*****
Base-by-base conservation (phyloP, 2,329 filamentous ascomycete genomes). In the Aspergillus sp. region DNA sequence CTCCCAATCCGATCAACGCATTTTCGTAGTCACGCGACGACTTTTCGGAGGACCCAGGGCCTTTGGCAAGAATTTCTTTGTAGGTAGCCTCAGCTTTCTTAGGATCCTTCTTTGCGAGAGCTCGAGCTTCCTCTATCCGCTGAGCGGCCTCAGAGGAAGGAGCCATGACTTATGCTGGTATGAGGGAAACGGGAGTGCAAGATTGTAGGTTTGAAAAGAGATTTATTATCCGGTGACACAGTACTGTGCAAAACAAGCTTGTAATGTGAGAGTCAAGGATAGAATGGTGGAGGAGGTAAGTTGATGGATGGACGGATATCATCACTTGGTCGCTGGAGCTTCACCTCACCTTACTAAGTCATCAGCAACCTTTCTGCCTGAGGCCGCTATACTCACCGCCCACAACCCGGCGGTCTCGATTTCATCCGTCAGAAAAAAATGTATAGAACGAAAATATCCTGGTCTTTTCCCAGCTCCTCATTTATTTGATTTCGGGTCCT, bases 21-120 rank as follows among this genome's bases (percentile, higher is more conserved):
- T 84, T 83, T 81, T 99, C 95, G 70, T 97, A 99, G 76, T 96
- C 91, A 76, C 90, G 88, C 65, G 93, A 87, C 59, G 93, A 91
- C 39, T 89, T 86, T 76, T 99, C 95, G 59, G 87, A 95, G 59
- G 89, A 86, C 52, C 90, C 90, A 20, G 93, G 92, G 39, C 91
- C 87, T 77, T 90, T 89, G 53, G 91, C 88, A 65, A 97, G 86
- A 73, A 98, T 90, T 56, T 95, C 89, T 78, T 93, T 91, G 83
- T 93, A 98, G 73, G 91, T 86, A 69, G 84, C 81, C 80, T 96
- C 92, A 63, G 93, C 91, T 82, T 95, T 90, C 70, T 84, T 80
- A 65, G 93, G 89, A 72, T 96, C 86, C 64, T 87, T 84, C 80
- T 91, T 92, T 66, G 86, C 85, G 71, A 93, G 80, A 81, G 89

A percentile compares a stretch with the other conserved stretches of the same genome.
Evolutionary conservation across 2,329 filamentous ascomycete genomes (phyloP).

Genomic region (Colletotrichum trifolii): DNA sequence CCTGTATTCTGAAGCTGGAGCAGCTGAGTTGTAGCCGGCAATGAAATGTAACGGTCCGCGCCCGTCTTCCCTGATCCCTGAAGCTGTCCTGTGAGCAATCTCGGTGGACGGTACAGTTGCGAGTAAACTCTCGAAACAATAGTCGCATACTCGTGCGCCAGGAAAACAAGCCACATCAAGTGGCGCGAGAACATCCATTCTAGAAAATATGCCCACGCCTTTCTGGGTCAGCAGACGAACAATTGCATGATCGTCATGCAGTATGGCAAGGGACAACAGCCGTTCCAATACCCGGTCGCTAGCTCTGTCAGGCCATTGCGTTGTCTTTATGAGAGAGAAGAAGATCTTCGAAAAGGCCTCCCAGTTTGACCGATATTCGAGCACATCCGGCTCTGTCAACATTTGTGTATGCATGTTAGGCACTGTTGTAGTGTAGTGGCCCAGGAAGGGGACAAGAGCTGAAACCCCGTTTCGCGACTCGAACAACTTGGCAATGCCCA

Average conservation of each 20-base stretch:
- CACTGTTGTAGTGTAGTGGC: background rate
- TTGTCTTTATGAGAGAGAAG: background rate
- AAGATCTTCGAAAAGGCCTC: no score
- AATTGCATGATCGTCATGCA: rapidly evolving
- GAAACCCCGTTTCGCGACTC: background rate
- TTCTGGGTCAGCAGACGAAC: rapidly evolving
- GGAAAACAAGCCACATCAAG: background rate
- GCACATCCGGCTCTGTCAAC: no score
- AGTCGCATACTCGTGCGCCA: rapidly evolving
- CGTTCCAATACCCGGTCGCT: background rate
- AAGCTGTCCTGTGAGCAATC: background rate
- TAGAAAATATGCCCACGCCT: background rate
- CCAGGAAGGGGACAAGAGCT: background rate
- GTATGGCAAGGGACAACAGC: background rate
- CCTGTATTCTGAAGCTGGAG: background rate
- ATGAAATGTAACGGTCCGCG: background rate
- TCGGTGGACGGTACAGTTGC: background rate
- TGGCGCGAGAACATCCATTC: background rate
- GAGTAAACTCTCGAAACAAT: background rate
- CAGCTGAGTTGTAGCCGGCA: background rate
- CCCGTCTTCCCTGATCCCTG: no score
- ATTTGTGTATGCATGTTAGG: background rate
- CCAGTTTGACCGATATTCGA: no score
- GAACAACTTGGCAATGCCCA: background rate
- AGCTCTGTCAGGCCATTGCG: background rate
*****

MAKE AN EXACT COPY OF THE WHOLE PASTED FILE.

Base-by-base conservation (phyloP, 2,329 filamentous ascomycete genomes). In the Aspergillus sp. region DNA sequence CTCCCAATCCGATCAACGCATTTTCGTAGTCACGCGACGACTTTTCGGAGGACCCAGGGCCTTTGGCAAGAATTTCTTTGTAGGTAGCCTCAGCTTTCTTAGGATCCTTCTTTGCGAGAGCTCGAGCTTCCTCTATCCGCTGAGCGGCCTCAGAGGAAGGAGCCATGACTTATGCTGGTATGAGGGAAACGGGAGTGCAAGATTGTAGGTTTGAAAAGAGATTTATTATCCGGTGACACAGTACTGTGCAAAACAAGCTTGTAATGTGAGAGTCAAGGATAGAATGGTGGAGGAGGTAAGTTGATGGATGGACGGATATCATCACTTGGTCGCTGGAGCTTCACCTCACCTTACTAAGTCATCAGCAACCTTTCTGCCTGAGGCCGCTATACTCACCGCCCACAACCCGGCGGTCTCGATTTCATCCGTCAGAAAAAAATGTATAGAACGAAAATATCCTGGTCTTTTCCCAGCTCCTCATTTATTTGATTTCGGGTCCT, bases 21-120 rank as follows among this genome's bases (percentile, higher is more conserved):
- T 84, T 83, T 81, T 99, C 95, G 70, T 97, A 99, G 76, T 96
- C 91, A 76, C 90, G 88, C 65, G 93, A 87, C 59, G 93, A 91
- C 39, T 89, T 86, T 76, T 99, C 95, G 59, G 87, A 95, G 59
- G 89, A 86, C 52, C 90, C 90, A 20, G 93, G 92, G 39, C 91
- C 87, T 77, T 90, T 89, G 53, G 91, C 88, A 65, A 97, G 86
- A 73, A 98, T 90, T 56, T 95, C 89, T 78, T 93, T 91, G 83
- T 93, A 98, G 73, G 91, T 86, A 69, G 84, C 81, C 80, T 96
- C 92, A 63, G 93, C 91, T 82, T 95, T 90, C 70, T 84, T 80
- A 65, G 93, G 89, A 72, T 96, C 86, C 64, T 87, T 84, C 80
- T 91, T 92, T 66, G 86, C 85, G 71, A 93, G 80, A 81, G 89

A percentile compares a stretch with the other conserved stretches of the same genome.
Evolutionary conservation across 2,329 filamentous ascomycete genomes (phyloP).

Genomic region (Colletotrichum trifolii): DNA sequence CCTGTATTCTGAAGCTGGAGCAGCTGAGTTGTAGCCGGCAATGAAATGTAACGGTCCGCGCCCGTCTTCCCTGATCCCTGAAGCTGTCCTGTGAGCAATCTCGGTGGACGGTACAGTTGCGAGTAAACTCTCGAAACAATAGTCGCATACTCGTGCGCCAGGAAAACAAGCCACATCAAGTGGCGCGAGAACATCCATTCTAGAAAATATGCCCACGCCTTTCTGGGTCAGCAGACGAACAATTGCATGATCGTCATGCAGTATGGCAAGGGACAACAGCCGTTCCAATACCCGGTCGCTAGCTCTGTCAGGCCATTGCGTTGTCTTTATGAGAGAGAAGAAGATCTTCGAAAAGGCCTCCCAGTTTGACCGATATTCGAGCACATCCGGCTCTGTCAACATTTGTGTATGCATGTTAGGCACTGTTGTAGTGTAGTGGCCCAGGAAGGGGACAAGAGCTGAAACCCCGTTTCGCGACTCGAACAACTTGGCAATGCCCA

Average conservation of each 20-base stretch:
- CACTGTTGTAGTGTAGTGGC: background rate
- TTGTCTTTATGAGAGAGAAG: background rate
- AAGATCTTCGAAAAGGCCTC: no score
- AATTGCATGATCGTCATGCA: rapidly evolving
- GAAACCCCGTTTCGCGACTC: background rate
- TTCTGGGTCAGCAGACGAAC: rapidly evolving
- GGAAAACAAGCCACATCAAG: background rate
- GCACATCCGGCTCTGTCAAC: no score
- AGTCGCATACTCGTGCGCCA: rapidly evolving
- CGTTCCAATACCCGGTCGCT: background rate
- AAGCTGTCCTGTGAGCAATC: background rate
- TAGAAAATATGCCCACGCCT: background rate
- CCAGGAAGGGGACAAGAGCT: background rate
- GTATGGCAAGGGACAACAGC: background rate
- CCTGTATTCTGAAGCTGGAG: background rate
- ATGAAATGTAACGGTCCGCG: background rate
- TCGGTGGACGGTACAGTTGC: background rate
- TGGCGCGAGAACATCCATTC: background rate
- GAGTAAACTCTCGAAACAAT: background rate
- CAGCTGAGTTGTAGCCGGCA: background rate
- CCCGTCTTCCCTGATCCCTG: no score
- ATTTGTGTATGCATGTTAGG: background rate
- CCAGTTTGACCGATATTCGA: no score
- GAACAACTTGGCAATGCCCA: background rate
- AGCTCTGTCAGGCCATTGCG: background rate